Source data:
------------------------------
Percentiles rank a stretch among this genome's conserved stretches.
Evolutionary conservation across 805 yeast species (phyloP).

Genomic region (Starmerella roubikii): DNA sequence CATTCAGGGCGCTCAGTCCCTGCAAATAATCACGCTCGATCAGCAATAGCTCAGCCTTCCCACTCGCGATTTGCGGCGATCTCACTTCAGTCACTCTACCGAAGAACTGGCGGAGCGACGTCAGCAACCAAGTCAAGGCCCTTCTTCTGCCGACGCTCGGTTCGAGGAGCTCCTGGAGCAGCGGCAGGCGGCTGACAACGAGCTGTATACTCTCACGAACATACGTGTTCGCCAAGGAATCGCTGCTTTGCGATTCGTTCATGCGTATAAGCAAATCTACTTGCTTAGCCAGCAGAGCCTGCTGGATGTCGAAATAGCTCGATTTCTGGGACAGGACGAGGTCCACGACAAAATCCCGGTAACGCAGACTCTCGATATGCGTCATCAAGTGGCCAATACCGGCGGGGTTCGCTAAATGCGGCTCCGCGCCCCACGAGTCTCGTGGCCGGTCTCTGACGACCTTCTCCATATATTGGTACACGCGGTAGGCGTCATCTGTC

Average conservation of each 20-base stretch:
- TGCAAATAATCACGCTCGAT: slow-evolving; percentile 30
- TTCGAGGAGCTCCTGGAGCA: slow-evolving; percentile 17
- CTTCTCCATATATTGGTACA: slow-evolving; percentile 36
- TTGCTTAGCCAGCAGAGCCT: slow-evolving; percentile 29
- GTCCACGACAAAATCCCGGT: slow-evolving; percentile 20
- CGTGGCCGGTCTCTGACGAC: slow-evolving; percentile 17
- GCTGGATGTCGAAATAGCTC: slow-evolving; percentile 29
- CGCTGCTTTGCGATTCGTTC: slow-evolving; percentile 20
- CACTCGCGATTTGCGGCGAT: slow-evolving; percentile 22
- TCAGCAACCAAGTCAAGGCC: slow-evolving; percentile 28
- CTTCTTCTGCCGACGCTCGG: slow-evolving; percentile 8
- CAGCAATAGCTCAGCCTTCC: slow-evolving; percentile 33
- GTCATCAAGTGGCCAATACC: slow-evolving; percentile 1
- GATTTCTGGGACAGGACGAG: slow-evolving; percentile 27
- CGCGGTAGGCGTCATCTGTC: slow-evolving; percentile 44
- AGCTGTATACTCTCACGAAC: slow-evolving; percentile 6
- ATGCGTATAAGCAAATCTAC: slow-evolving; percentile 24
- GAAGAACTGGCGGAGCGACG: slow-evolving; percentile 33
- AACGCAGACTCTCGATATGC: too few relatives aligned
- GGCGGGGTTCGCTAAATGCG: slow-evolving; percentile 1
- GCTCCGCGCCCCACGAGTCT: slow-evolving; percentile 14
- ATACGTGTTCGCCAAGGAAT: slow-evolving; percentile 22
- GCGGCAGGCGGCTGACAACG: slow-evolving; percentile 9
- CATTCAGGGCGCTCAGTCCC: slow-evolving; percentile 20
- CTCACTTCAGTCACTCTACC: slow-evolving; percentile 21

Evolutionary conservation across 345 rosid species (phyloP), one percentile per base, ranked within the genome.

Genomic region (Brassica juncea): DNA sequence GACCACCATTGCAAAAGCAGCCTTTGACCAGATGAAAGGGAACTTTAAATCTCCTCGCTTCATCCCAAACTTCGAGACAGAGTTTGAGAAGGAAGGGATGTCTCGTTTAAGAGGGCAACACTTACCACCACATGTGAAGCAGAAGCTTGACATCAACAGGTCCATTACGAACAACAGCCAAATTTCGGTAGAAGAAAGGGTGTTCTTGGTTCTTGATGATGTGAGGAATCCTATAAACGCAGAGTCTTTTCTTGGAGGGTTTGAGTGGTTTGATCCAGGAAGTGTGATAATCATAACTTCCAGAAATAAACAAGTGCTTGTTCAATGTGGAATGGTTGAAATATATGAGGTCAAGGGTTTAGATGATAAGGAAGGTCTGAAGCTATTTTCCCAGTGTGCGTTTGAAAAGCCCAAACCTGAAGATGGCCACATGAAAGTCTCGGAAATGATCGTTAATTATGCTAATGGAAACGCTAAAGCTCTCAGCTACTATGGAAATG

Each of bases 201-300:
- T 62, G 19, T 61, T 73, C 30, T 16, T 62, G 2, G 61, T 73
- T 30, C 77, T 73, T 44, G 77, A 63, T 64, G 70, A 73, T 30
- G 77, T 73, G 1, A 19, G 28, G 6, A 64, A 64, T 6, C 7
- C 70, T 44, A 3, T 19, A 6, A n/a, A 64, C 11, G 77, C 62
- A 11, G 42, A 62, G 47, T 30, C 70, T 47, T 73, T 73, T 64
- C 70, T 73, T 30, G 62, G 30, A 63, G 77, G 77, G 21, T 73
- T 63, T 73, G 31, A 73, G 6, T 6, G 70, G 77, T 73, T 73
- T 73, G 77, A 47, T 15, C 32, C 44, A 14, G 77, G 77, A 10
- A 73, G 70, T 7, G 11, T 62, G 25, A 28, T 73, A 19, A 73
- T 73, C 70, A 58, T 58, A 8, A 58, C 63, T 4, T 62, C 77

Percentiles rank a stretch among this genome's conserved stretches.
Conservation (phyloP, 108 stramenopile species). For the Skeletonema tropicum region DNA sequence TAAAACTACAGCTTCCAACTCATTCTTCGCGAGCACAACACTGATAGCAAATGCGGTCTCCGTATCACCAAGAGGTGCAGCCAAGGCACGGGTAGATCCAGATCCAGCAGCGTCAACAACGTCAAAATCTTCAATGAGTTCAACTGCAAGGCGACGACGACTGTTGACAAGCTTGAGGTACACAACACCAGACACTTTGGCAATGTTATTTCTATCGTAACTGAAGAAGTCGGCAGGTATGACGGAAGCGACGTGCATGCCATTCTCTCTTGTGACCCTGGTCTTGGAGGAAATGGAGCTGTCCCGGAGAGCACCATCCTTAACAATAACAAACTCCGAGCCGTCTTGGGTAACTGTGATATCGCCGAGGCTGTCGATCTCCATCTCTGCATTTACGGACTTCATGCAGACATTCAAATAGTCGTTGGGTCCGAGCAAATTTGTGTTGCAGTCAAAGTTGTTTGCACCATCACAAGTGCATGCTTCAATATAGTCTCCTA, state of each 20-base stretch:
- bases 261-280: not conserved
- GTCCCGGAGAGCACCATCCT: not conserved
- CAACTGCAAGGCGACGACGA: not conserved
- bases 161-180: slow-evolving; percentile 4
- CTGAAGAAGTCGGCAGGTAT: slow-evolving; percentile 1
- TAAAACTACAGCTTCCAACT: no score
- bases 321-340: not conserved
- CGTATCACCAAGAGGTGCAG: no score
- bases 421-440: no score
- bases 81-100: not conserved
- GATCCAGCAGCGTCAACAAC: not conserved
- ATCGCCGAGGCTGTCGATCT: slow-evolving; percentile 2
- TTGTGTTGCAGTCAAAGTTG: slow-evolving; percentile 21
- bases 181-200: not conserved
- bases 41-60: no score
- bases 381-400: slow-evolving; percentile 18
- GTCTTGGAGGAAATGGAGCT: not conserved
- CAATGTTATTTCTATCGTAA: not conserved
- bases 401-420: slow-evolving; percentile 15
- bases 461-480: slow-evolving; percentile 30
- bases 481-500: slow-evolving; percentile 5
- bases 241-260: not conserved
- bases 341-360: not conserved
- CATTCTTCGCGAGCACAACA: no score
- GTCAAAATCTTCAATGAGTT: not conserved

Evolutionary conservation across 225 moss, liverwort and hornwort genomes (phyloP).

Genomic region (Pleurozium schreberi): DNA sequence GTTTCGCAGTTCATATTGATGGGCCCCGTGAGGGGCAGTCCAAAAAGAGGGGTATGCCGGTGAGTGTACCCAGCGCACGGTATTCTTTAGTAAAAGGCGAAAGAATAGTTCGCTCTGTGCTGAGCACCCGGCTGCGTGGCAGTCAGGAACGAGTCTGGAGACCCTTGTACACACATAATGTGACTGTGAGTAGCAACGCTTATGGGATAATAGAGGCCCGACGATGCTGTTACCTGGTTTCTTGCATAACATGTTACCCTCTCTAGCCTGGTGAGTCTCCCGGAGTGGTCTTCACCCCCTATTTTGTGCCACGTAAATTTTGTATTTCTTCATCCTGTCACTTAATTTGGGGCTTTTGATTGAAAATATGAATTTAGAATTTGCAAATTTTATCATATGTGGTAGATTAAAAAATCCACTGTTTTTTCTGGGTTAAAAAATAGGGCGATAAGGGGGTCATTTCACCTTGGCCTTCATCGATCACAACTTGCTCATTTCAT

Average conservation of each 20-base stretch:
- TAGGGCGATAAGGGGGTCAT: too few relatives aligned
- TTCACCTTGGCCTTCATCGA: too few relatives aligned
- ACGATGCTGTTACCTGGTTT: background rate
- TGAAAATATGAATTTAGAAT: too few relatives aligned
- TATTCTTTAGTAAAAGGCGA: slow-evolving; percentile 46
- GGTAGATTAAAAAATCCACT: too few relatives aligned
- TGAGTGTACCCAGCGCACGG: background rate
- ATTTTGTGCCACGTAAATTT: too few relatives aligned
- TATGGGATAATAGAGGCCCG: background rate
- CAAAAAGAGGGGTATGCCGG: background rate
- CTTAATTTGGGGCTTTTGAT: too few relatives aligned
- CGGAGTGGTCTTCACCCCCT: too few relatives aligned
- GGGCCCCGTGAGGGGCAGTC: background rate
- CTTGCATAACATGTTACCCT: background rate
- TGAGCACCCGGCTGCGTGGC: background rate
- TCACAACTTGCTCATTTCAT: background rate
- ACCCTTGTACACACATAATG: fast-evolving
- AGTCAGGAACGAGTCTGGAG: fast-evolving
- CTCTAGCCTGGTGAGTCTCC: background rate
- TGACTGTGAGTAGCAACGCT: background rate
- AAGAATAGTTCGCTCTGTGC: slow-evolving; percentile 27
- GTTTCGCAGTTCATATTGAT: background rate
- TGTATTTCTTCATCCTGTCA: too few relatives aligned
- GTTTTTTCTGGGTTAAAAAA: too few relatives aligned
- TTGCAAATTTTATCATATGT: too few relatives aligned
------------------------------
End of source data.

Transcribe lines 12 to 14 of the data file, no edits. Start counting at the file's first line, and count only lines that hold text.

- CGCTGCTTTGCGATTCGTTC: slow-evolving; percentile 20
- CACTCGCGATTTGCGGCGAT: slow-evolving; percentile 22
- TCAGCAACCAAGTCAAGGCC: slow-evolving; percentile 28